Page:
NTSB Identification: ERA12FA566
14 CFR Part 91: General Aviation
Accident occurred Monday, September 17, 2012 in Crane Hill, AL
Probable Cause Approval Date: 11/17/2014
Aircraft: MOONEY M20M, registration: N1085A
Injuries: 2 Fatal.

NTSB investigators either traveled in support of this investigation or conducted a significant amount of investigative work without any travel, and used data obtained from various sources to prepare this aircraft accident report.

The pilot initially delayed the cross-country flight for convective weather, but later took off, encountered weather in a climb, and advised an air traffic controller that he was looking at “ADS-B” (Automatic Dependent Surveillance-Broadcast). As the flight progressed, the airplane climbed to 13,000 feet, and the pilot asked the next controller if there were any reports of icing ahead about 15,000 feet. The controller noted no reports of icing, “but quite a bit of deviation, quite a bit of clouds and precipitation in front of you.” The pilot requested 15,000 feet “to see if I can see things better,” which was approved by the controller. Upon switching to the next controller, the pilot was advised of moderate to extreme precipitation for the next 90 miles. The pilot then stated that in looking at the ADS-B, he needed to deviate. Deviation was approved, and, 2 minutes later, the pilot advised the controller that he was making another deviation, which the controller acknowledged. Eighteen minutes after that, the controller told the pilot to change radio frequency, and the pilot responded, “unable, we’re battling some pretty bad...”. The airplane subsequently made numerous turns and altitude excursions, turning 90 degrees to the right and descending to 14,600 feet, then turning another 90 degrees right and descending to 14,100 feet. After making a sharp left turn, the airplane climbed to 15,500 feet, then made another sharp left turn, and, as it began a final rapid descent to the ground, the pilot issued several mayday calls. An examination of the wreckage revealed no mechanical anomalies that would have precluded normal operation. The expected ADS-B cockpit depiction compared to real-time, ground-based radar indicated significant differences in the depiction of hazardous reflectivity (rain). In the ADS-B product, the airplane was depicted as being clear of moderate or heavy rain as it made its final various turns. However, rea-time radar imagery indicated that the airplane would have been in or near moderate-to-heavy rain. The pilot indicated to the controller that he was using ADS-B in a tactical manner; however, ADS-B is intended to be used in a strategic manner . It is unknown why the pilot lost control of the airplane in moderate-to-heavy rain; he may have become confused and lost situational awareness when turning into what he thought were clearer conditions per the ADS-B depiction but was actually worse weather. ADS-B does not show what the weather is; it shows what the weather was up to 15 to 20 minutes earlier.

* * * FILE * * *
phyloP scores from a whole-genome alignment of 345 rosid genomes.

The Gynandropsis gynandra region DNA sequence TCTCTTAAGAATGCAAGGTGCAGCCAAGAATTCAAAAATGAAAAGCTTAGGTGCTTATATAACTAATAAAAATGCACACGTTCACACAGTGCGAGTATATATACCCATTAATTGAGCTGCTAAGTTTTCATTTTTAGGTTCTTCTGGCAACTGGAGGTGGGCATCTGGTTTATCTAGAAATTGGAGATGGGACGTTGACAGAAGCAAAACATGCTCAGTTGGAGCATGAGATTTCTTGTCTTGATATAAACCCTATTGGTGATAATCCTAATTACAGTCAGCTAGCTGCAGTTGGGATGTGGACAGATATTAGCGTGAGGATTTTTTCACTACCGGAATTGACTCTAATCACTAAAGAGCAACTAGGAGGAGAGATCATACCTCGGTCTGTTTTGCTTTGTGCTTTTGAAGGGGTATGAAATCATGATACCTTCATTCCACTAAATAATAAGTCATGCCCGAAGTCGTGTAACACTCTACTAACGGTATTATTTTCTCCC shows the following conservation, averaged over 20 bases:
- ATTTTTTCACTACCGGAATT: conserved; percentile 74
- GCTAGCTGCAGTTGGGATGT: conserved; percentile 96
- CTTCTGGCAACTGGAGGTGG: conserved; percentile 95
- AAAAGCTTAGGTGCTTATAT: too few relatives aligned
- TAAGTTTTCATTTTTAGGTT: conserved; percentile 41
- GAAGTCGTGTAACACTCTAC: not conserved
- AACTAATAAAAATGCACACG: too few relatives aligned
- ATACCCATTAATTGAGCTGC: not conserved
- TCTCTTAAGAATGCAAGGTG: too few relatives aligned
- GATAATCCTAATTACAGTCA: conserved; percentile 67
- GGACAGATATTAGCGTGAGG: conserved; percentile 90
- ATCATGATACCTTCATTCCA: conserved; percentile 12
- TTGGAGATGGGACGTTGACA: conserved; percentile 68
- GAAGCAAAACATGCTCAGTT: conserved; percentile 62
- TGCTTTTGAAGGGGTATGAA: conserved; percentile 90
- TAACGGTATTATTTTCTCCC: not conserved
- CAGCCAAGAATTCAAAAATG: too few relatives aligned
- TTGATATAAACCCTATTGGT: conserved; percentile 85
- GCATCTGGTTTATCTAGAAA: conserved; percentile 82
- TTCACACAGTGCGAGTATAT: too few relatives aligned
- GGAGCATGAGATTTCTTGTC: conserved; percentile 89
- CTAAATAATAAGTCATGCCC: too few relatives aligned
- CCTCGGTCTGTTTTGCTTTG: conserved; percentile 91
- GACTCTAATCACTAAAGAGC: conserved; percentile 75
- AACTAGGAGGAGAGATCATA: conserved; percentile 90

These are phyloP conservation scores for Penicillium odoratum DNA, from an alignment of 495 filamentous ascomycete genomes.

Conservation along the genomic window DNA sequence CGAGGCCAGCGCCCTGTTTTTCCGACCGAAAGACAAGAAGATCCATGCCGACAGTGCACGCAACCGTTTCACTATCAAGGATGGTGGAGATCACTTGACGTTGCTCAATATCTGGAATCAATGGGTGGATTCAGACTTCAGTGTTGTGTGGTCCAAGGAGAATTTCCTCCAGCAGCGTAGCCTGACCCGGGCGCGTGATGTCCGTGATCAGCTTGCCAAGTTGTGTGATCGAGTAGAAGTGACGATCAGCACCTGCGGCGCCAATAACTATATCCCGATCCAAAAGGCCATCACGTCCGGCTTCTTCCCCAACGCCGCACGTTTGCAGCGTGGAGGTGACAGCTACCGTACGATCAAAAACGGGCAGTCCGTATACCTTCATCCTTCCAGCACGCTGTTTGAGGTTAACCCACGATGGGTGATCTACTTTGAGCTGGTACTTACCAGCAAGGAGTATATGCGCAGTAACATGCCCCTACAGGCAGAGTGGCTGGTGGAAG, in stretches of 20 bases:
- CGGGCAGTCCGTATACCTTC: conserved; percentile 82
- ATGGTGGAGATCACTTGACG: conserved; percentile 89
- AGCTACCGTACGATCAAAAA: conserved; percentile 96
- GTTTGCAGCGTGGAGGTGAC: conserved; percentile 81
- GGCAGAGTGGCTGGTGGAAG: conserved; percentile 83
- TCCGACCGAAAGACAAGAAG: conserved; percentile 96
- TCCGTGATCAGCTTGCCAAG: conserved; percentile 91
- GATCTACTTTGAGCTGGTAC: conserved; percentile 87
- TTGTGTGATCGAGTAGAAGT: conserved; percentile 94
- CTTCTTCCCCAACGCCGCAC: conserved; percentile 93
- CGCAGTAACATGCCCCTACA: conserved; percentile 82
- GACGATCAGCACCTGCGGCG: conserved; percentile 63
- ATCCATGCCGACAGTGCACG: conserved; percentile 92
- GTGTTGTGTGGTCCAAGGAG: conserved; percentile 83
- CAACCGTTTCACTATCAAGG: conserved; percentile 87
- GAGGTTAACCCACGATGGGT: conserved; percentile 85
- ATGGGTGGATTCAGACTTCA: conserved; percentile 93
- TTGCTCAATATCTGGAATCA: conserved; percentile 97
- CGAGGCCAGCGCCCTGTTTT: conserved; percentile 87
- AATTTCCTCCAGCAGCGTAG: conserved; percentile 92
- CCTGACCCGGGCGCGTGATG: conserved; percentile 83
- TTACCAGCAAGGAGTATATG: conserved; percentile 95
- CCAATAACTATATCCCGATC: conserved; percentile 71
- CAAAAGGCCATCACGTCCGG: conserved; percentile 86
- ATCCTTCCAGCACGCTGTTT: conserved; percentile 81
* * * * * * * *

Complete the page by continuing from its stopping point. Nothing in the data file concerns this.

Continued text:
The National Transportation Safety Board determines the probable cause(s) of this accident to be:

The pilot’s loss of control in moderate-to-heavy rain. Contributing to the accident was the pilot’s reliance on ADS-B for tactical weather avoidance.

Full narrative available

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